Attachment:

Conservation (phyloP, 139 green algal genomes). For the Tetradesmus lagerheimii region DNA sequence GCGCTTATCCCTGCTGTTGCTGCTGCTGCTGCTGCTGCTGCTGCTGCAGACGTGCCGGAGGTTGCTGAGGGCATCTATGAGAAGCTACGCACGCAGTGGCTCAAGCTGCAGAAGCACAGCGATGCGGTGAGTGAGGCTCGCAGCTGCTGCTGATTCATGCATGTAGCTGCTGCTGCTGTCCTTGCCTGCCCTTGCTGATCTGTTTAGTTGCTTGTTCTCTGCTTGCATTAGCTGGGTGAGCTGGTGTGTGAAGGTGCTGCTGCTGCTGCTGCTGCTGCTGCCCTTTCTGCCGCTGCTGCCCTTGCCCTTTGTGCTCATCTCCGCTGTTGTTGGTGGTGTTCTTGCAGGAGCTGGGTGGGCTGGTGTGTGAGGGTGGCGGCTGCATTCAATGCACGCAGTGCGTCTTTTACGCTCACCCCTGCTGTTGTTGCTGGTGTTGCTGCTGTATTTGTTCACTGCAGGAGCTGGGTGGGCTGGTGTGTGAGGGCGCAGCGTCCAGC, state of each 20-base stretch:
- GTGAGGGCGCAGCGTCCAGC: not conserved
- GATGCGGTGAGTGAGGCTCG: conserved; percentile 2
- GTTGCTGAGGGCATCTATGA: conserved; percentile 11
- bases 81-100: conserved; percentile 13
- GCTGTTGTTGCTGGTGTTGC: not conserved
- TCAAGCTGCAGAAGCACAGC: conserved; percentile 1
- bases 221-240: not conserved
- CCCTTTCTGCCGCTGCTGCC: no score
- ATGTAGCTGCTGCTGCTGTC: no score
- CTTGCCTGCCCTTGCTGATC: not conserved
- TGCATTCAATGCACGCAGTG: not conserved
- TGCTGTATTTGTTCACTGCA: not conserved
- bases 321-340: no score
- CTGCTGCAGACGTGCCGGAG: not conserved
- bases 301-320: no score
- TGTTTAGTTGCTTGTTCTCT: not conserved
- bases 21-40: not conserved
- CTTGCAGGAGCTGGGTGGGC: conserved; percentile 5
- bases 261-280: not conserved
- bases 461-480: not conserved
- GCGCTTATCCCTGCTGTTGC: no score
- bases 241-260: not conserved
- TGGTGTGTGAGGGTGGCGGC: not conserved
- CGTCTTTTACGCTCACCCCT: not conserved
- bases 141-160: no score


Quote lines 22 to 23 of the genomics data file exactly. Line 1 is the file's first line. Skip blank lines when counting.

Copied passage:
- GCGCTTATCCCTGCTGTTGC: no score
- bases 241-260: not conserved